Based on reports from Al Qaeda, the United Nations, and press reports, the terror group and its allies are operating in 21 of Afghanistan’s 34 provinces.
Hosts Tom Joscelyn and Bill Roggio briefly discuss recent reporting on the Biden administration’s deliberations concerning a withdrawal from Afghanistan. They also discuss ISIS’ surge in Mozambique. Powered by RedCircle Take a look around the globe today and you’ll see jihadists fighting everywhere from West Africa to Southeast Asia. They aren’t the dominant force in […]
The Taliban continues to promote its training camps that pump out jihadist fighters who indiscriminately attack Afghan civilians, soldiers and police.
Afghanistan’s National Directorate of Security killed an Al Qaeda commander and a Taliban leader during a recent operation in the eastern province of Paktika. The two supported Al Qaeda’s operations in the east and planned and supported high profile attacks.
After President Biden said it would be difficult for the U.S. to leave Afghanistan by May 1, 2021, the Taliban threatened to “continue its Jihad and armed struggle against foreign forces.”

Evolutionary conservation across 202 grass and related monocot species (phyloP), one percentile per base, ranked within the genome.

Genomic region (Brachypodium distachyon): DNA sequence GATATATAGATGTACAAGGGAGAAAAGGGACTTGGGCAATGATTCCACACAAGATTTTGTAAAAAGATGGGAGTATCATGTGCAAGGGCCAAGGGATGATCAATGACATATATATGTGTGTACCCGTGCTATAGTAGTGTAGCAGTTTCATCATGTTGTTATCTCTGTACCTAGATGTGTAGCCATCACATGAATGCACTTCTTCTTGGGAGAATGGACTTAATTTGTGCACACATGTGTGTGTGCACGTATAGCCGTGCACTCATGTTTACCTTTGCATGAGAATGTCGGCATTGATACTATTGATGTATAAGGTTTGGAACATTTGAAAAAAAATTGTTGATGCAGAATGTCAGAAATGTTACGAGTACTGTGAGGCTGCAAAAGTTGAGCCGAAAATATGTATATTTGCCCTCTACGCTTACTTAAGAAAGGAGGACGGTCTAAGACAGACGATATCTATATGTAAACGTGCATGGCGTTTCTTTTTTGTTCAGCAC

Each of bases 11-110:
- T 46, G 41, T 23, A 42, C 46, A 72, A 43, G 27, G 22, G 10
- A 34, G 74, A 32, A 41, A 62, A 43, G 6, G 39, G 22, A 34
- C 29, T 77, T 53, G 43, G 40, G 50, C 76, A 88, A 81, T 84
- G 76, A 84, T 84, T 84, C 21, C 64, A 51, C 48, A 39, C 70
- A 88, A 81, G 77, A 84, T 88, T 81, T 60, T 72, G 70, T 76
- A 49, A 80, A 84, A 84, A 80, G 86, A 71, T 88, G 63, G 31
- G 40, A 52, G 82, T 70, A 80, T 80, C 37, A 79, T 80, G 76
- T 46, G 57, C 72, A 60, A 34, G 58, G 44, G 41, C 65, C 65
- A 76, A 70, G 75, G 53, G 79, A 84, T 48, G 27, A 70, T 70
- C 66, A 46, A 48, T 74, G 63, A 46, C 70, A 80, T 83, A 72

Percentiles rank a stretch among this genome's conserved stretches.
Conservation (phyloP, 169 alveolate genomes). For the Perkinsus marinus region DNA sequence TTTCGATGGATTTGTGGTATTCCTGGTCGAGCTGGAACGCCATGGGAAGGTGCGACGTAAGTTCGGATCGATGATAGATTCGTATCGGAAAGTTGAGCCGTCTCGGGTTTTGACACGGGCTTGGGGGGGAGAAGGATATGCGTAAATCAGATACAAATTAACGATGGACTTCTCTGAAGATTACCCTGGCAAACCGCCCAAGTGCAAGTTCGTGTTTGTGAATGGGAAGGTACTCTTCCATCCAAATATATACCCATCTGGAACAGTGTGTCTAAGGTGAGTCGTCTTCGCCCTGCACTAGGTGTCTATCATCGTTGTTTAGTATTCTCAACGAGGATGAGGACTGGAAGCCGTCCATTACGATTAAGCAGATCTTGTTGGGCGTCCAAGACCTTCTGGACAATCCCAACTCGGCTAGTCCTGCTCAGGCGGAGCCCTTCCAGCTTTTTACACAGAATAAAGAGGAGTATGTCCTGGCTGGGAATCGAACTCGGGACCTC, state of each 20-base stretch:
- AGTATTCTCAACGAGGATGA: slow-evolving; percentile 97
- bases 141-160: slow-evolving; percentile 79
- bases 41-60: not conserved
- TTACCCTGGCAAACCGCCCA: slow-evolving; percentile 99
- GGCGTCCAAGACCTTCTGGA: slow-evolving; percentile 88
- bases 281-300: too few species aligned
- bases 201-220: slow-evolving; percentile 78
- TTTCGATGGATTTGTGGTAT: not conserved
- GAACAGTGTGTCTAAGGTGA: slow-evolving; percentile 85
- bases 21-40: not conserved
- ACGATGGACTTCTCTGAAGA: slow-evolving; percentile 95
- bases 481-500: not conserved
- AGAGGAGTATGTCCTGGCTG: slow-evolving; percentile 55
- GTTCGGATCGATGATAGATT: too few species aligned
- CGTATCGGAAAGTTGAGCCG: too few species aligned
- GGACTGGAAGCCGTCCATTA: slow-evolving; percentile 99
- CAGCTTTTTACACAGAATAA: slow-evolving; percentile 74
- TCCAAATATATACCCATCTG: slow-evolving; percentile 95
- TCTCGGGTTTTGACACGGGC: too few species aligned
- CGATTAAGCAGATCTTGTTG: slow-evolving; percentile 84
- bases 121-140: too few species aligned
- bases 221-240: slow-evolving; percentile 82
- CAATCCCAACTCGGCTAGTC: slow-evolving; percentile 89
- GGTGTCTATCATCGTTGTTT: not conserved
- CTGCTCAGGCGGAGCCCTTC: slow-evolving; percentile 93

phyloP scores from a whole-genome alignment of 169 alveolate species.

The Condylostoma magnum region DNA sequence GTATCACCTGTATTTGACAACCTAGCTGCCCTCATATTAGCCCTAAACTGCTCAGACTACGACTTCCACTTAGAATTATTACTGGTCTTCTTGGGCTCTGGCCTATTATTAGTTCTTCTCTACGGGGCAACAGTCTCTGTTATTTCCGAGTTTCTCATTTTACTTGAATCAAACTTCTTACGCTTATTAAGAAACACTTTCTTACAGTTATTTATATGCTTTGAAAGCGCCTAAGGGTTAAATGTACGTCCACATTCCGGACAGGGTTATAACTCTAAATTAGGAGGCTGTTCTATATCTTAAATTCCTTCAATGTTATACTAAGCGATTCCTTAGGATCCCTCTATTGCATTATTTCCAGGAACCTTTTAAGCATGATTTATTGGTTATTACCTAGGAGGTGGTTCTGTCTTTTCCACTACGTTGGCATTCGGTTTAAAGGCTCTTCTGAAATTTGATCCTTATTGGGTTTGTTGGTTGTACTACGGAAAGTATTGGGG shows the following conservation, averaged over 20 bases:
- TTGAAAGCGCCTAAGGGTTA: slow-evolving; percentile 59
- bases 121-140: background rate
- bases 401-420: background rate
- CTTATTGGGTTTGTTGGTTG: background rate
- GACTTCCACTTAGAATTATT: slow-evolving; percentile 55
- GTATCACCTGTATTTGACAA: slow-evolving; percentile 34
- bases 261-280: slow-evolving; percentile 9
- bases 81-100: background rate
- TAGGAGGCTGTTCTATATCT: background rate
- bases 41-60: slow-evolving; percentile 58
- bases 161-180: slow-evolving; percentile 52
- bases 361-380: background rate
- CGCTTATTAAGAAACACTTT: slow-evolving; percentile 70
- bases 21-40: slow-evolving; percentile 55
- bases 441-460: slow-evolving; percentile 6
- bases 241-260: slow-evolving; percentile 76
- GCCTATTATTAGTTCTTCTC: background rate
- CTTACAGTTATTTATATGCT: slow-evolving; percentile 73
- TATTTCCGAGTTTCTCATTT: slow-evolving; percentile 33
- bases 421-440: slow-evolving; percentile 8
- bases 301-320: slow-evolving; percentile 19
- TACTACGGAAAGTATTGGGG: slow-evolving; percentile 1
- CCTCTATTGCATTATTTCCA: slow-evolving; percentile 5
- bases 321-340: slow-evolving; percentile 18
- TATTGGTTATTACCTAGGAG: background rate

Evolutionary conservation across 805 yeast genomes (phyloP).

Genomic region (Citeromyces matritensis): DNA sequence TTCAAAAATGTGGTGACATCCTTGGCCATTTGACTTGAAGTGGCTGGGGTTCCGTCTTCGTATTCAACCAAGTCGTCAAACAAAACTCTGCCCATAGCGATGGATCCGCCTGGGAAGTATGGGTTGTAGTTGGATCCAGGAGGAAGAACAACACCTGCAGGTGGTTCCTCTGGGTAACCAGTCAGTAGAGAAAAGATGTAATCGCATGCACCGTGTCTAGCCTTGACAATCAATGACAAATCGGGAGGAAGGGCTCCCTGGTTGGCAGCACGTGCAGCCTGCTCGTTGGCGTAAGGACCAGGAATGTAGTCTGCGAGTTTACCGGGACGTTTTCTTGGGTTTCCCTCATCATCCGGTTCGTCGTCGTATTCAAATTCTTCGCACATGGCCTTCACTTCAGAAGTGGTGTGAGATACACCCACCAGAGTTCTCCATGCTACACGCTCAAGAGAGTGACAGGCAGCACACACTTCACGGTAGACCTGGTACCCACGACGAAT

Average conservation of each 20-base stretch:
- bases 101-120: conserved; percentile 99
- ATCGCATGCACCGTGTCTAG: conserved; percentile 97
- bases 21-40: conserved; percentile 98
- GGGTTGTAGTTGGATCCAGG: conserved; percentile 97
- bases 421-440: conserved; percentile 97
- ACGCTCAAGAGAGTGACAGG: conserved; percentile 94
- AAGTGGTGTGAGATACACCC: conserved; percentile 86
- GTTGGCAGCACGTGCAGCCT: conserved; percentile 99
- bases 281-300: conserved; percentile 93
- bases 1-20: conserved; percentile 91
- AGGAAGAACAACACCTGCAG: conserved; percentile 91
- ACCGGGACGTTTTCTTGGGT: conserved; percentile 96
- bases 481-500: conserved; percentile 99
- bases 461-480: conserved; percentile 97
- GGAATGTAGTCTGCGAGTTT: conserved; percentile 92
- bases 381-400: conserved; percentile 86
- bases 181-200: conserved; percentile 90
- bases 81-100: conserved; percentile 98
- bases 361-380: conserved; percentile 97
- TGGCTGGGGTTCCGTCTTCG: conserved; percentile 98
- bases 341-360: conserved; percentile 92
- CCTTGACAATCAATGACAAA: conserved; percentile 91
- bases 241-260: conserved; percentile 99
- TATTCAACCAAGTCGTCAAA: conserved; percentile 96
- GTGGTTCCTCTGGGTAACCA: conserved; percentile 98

The Taliban’s celebration of Mullah Saif ur Rahman Mansoor and the battle of Shahi Kot is a reminder of the Taliban’s enduring relationship with Al Qaeda.
The plan called for the current Afghan constitution to serve as the framework for a future constitution, elections, and power sharing, all of which have been flatly rejected by the Taliban in the past.
Nearly forty percent of the police checkpoints across Afghanistan have been shut down. The Afghan Army abandoned a military base in Badghis, giving the Taliban full control of a district.